Uh-huh.  As I said in my earlier article, I've seen enough of real dystopia to be in no doubt about what it means in reality - and in that reality, 'girl power' isn't.  Period.  End of story.  Suspension of disbelief is all very well, but when one has to suspend scientific, cultural, historical and practical reality as well . . . no.  Just no.

Peter

A car that helped the Allied war effort


I had to shake my head at a report in the Telegraph this morning.

Known by the Allied forces as their "secret weapon", the Czechoslovakian-manufactured Tatra 77a and 87 automobiles inadvertently became Nazi-killing machines. In fact, more high-ranking Nazi officers died driving these models of the Tatra – which had a top speed of 100 miles per hour but were rear-engined and heavy to handle – than in active combat.

Speaking at the Hay Festival on May 27, author Steve Cole said: "The Tatra 77a [and 87] was pretty sleek and pretty stylish. Hitler saw the car and believed it was the car of the future; it was the car he wanted to see people driving on Germany's roads."


Tatra 87 (image courtesy of Wikipedia)

"Following the invasion of Czechoslovakia in the Thirties, it became very popular with high-ranking Nazi officers," said Cole, who last year released the Young Bond novel, Shoot to Kill. "They were all seen driving these things. The cars were designed to be very aerodynamic with the fin at the back and the wheel arches filled in order to stop the wind dragging.

"These high-ranking Nazi officers drove this car fast but unfortunately the handling was rubbish, so at a sharp turn they would lose control, spin out and wrap themselves round a tree killing the driver more often than not. The Allies referred to the Tatra cars as their secret weapon against the Nazis.

"More high-ranking Nazi officers were killed in car crashes in the Tatra 77 [and 87] than were killed in active combat. It goes to show that being too flash doesn't get you anywhere and will leave you dead."

There's more at the link.

I'm sure most of the subjugated Czechs would have been happy to know that . . .

Peter

Wednesday, May 27, 2015

How ISIS took Ramadi


Last week a 'senior State Department official' gave a background briefing on ISIL's conquest of the remainder of Ramadi a few days ago.  Many of us, including myself, had wondered how ISIL could have overwhelmed the Iraqi defenders of the city so easily.  Turns out it wasn't that easy at all.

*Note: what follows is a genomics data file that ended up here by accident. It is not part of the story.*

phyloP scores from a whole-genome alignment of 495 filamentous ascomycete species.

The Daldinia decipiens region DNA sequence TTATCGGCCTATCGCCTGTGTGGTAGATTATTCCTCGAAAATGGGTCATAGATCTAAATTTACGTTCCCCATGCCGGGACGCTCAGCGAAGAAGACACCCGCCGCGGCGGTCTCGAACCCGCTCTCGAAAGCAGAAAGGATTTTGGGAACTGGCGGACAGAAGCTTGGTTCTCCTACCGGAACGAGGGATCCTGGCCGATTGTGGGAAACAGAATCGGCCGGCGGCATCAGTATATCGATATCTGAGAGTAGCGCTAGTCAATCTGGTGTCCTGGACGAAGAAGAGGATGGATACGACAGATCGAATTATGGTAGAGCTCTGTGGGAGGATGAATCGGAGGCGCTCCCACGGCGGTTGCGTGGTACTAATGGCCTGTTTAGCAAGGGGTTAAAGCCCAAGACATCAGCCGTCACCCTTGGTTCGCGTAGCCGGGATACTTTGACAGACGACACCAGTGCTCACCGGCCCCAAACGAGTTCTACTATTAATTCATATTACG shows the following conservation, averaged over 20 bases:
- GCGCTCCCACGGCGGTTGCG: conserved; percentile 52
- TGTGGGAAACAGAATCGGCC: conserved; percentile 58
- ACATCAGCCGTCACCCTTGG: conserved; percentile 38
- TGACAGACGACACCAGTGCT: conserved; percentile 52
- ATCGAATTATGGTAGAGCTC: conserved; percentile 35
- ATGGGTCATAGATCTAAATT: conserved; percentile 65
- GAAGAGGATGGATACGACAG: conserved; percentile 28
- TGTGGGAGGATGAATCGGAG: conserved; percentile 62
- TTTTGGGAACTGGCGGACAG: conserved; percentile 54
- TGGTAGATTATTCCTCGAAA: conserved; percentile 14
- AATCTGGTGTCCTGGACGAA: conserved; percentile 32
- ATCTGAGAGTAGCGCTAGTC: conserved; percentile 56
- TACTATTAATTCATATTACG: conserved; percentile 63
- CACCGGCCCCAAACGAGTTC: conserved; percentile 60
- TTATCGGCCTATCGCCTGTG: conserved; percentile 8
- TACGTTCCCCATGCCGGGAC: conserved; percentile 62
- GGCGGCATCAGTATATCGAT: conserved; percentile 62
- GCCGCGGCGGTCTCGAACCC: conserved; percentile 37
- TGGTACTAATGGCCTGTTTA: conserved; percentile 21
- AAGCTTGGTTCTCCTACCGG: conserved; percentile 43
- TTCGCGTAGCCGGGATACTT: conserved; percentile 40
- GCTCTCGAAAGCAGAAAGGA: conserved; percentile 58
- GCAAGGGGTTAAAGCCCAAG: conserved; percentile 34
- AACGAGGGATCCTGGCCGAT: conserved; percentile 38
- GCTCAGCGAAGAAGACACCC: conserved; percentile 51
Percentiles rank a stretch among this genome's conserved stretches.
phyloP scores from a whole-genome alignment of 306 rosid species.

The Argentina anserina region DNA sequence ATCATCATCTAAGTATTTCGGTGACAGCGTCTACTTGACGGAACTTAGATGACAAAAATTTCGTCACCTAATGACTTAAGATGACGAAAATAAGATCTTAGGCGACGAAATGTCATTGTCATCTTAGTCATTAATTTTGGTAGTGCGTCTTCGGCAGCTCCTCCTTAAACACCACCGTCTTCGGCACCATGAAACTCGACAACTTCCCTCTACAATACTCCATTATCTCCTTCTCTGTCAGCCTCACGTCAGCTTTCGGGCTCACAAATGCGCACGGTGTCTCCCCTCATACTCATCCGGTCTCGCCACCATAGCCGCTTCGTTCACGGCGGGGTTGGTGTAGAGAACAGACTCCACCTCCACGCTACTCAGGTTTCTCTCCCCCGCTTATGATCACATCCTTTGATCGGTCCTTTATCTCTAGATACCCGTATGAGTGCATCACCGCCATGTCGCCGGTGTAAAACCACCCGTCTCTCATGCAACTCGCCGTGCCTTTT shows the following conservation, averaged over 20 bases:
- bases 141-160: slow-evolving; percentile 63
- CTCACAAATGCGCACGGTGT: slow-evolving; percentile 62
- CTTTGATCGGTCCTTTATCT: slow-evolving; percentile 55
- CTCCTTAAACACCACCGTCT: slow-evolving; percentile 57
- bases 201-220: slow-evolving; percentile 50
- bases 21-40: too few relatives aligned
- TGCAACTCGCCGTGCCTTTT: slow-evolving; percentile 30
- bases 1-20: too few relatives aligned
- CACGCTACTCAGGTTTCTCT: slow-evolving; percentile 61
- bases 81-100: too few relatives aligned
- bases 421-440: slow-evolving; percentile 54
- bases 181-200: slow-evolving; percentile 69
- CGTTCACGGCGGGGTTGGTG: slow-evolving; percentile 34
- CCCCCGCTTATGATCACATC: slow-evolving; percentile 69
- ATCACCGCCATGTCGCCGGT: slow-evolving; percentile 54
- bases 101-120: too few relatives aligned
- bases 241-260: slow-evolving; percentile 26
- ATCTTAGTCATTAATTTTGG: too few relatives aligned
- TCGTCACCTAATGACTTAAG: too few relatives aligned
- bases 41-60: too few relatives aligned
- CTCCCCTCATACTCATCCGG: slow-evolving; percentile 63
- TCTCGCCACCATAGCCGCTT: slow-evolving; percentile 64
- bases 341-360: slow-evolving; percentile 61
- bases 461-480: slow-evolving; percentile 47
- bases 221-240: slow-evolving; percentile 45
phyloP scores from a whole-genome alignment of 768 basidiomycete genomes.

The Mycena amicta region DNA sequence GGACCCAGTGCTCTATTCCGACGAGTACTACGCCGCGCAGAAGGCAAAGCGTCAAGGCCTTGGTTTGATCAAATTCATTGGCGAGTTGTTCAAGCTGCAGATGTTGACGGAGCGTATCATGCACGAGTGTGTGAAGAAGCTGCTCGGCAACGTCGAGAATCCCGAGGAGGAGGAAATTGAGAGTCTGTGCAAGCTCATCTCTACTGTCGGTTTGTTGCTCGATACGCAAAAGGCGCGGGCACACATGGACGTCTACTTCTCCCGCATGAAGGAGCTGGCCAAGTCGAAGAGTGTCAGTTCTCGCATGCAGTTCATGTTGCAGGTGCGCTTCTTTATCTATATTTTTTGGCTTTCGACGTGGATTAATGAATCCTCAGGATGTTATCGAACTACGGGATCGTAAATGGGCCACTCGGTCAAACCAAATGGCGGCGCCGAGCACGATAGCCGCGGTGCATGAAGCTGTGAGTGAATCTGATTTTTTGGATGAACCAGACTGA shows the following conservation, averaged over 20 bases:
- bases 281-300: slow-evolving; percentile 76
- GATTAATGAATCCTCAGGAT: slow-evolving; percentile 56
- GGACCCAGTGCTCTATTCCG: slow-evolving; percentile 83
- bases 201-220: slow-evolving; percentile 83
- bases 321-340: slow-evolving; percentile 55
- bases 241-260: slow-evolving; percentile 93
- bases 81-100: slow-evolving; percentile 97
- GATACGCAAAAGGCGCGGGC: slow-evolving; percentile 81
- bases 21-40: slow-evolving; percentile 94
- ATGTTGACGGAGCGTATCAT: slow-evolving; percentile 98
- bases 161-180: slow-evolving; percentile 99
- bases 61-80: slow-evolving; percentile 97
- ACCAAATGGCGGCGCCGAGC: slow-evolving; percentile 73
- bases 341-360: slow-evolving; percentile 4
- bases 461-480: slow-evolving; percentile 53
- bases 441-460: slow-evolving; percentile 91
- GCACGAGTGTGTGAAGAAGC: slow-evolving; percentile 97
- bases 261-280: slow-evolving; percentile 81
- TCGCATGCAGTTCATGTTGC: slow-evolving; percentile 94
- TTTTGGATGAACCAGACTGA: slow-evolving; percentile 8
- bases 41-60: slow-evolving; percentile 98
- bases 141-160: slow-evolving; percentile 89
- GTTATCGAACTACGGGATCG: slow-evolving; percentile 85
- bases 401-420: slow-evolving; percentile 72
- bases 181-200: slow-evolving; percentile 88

I think it’s important to remember that ISIL first moved in to Ramadi in force on January 1st, 2014, so that was six months before Mosul. The city has been contested for 18 months. Half the city had been under control of ISIL for some time. You might remember Fallujah fell immediately in January of 2014. The Iraqis have been fighting in Ramadi constantly for 18 months, and it was a very vicious, bloody fight. They suffered thousands of casualties over these 18 months.

Our assessment of ISIL all the way back last summer – well, and we’ve said this publicly – is that ISIL as an organization is better in every respect than its predecessor of AQI; it’s better manned, it’s better resourced, they have better fighters, they’re more experienced. And we know what it took for us, the best military in the world, to get a handle on AQI, so I think that also puts things in a little bit of context.

We’ve been working with the Iraqis to hold the center of Ramadi for some time, and I think the last time I spoke with you one of you asked me what keeps you up at night or something. I said look, this is a really formidable enemy; it’s going to have surprises and that’s going to happen over the course of this, what will be a very long, multiyear campaign.

Over the course of 96 hours in Ramadi, and what we’ve been able to collect looking at different things, about 30 suicide VBIDs in Ramadi and the environs of Ramadi. Ten of them, I’ve been told, had the explosive capacity of an Oklahoma City type attack. So just to put that in perspective.

QUESTION: Each of those 10?

SENIOR STATE DEPARTMENT OFFICIAL: Each of those 10. I can’t confirm that, but that’s what I’ve been told. And if you look at the pictures that ISIL has put out of the explosions – I mean, I have some of them – it’s just they took out entire city blocks. And the death toll of the Iraqi Security Forces is not entirely clear, but they lost some leaders, and it was just a really psychological impact of the security remnants that were remaining in Ramadi.

What happened on Sunday is the Iraqis sent – tried to send a reinforcing column into the center of the city, which immediately came under fire; retreated, which then began a broader retreat from where the security forces were holding. And we’re still trying to piece together exactly what happened there.

I think it’s important to note first extremely serious situation. Nobody here from the President on down is saying that this is something that we’ll just overcome immediately. It’s an extremely serious situation, and I’ll talk about the Iraqis’ response as well because they’re seeing it the same way. But it is not the Mosul collapse and disintegration of units. In fact, the units that retreated, retreated, consolidated, and they’re now moved – I won’t say where they are, but they moved to three different points to consolidate, to refit, to regroup, to re-equip. And those units are – the units that retreated remain pretty much intact.

We’ve been working over the last about 96 hours constantly around the clock with our team in Baghdad and our team here to work with the Iraqis to hold – because we all remember the experience from Mosul, where you just had a domino collapse – to hold their lines, consolidate, and just basically hold together, begin to consolidate and think about how to counter-attack. I think the silver lining here is – again, it remains a very serious situation – is that the lines more or less have held. And I’m not going to say exactly where, but you don’t have, again, a Mosul situation of a collapse.